County sites to change addresses


By D. Anthony Botkin - abotkin@aimmediamidwest.com



On July 19, the Delaware County Board of Commissioners and other elected county officials gathered for a discussion that resulted in a decision to change the addresses of both the Rutherford B. Hayes Administrative Building and the new Delaware County Courthouse for safety reasons, convenience, and access to the buildings.

Beginning Jan. 1, 2019, the address of the Delaware County Courthouse will change from 110 N. Sandusky St. to 117 N. Union St., and the Rutherford B. Hayes Administrative Building’s address will be changed from 140 N. Sandusky St. to 145 N. Union St.

In a press release from the county commissioners’ office, Jane Hawes, director of communications for the board of commissioners, gives a brief summary of the reason for the address change.

“The new addresses reflect the fact that the easiest way to access either building is from entrances facing North Union Street,” she states. “Parking lots also are situated closest to North Union Street. Changing the addresses will make it easier for online mapping tools to help drivers and pedestrians find the buildings.

“Because of the east-facing hillside into which the structures were built, parking lots could only be built along North Union Street, and the main entrances were designed to face the east as well,” Hawes adds.

The Hayes Building opened in 2002, and the new Delaware County Courthouse opened in 2017.

Commissioner Gary Merrell initiated the July meeting over concerns of the brick alley that travels between the Hayes Building and the courthouse.

Clerk of Courts Natalie Fravel told elected officials during the July meeting that the alley was unsafe for people at times as cars traveled down it. She said the concern is for the people going to court in one of the two buildings.

“With our offices on that side, we see the traffic daily,” she told them. “It’s a concern.”

Fravel added that people will Google the address, park on North Sandusky Street, and then walk down the “paver patio, brick area,” which she sees as more of a walkway than something that should be open to traffic.

“Sometimes, they are coming here for the first time,” Fravel said. “It’s unsafe.”

Probate/Juvenile Court Judge David Hejmanowski recalled a time when he walked from the Hayes Building across the alley and nearly got ran over by a car.

Delaware County Sheriff’s Office Chief Deputy Jeff Balzer entered into the discussion at that point, speaking on the behalf of Sheriff Russell Martin. He said the two concerns for the sheriff’s office are for the “pedestrians and having vehicles that close to the building.”

“Federal government guideline suggests a 50-foot setback from courthouses and other critical structures,” he said. “That seldom happens just because where the buildings are located, but we do the best we can.”

Balzer then encroached the topic of vehicles with explosives. He said something like that could cause damage to the sides of both buildings and the people inside of them.

Balzer said he had spoken with Delaware City Fire Chief John Donahue about putting preventive measures in place between the two buildings.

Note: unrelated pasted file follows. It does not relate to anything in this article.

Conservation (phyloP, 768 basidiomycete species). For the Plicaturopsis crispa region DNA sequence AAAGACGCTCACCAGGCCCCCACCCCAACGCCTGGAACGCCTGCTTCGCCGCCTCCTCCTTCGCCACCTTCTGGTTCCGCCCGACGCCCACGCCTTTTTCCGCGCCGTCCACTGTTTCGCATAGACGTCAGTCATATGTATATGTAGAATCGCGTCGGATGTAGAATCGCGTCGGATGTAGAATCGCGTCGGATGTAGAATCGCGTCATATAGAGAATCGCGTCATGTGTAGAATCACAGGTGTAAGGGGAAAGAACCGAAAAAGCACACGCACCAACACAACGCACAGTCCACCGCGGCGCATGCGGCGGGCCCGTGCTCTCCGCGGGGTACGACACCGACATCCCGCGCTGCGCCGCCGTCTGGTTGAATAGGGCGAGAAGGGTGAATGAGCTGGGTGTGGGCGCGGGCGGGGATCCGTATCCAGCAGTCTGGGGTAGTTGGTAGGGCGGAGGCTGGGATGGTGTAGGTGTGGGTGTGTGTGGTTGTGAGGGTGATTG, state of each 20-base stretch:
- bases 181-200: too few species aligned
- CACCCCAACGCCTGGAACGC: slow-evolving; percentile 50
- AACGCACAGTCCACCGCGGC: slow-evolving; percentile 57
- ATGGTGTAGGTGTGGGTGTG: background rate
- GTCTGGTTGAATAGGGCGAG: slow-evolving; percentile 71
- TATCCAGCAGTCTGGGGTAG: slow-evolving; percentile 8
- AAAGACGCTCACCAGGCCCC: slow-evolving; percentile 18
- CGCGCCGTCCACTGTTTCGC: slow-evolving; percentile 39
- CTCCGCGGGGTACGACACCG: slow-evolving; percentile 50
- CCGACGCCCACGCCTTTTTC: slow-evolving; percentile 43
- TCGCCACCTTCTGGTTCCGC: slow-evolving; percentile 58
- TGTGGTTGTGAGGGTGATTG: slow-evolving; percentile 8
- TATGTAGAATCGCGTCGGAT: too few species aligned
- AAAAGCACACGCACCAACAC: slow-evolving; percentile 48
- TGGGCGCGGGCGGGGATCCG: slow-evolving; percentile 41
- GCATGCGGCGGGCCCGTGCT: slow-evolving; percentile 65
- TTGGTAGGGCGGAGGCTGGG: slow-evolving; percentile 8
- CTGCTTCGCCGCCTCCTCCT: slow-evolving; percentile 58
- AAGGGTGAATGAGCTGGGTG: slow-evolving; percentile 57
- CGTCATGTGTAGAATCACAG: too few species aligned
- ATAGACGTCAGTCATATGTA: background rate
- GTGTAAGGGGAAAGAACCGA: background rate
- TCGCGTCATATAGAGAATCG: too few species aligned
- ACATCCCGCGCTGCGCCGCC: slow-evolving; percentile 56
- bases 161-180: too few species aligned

“He talked about curbing, possibly extending the curbing across it because the emergency vehicles can go over (the curb),” Balzer said. “Maybe some signage to indicate no vehicle traffic.”

However, Balzer added it is part of the emergency plan to have easy access to the alley between the buildings.

At that point in the discussion, Commissioner Jeff Benton suggested changing the addresses of the buildings to Union Street addresses since that is where the parking and the main entrances are located.

Hejmanowski said he was in favor of the idea to close the alley and change the addresses of the buildings.

“If we were to change the address of the Hayes Building, I would suggest at the earliest, perhaps a Jan. 1, 2019 date to give us time to get things ordered, to burn through letterhead and envelopes,” he said. “If we don’t get through them, we are going to keep using them. We can sticker over them. I’m not going to throw things out — thousands and thousands of envelopes.”

Domestic Relations Court Judge Randall Fuller said he didn’t have much to add to what had already been said other than he agreed with everything.

“My concern is the timing. We don’t have near the postage the clerks have, but we would need sufficient time to order and get new stock in,” he said. “Initially, my concern is about the public having access. If we change the address, that certainly resolves my concern with it.”

“I would ask that we begin the process of working out the logistics with facilities and the curbing,” Merrell told those in attendance during the July gathering. “Issue number two becomes about the address.”

Deputy Administrator Dawn Huston was asked by the commissioners to look into changing the addresses of the buildings. She said it was as simple as sending the change of address to the city, and it would take care of everything for the county.

“It would take a 30-day period for everything to update, and the post office would have the change of address on file for two years. So, it’s a pretty simple process,” she said.

According to the press release, the City of Delaware, earlier this summer, authorized the buildings to change addresses.

By the end of the July meeting, the gathering of elected officials agreed to close the alley to vehicle traffic and change the addresses of the Hayes Building and the new Delaware County Courthouse, effective Jan. 1.

“I think it will be well received,” Merrell said in July.

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By D. Anthony Botkin

abotkin@aimmediamidwest.com

Contact D. Anthony Botkin at 740-413-0902. Follow him on Twitter @dabotkin.

Contact D. Anthony Botkin at 740-413-0902. Follow him on Twitter @dabotkin.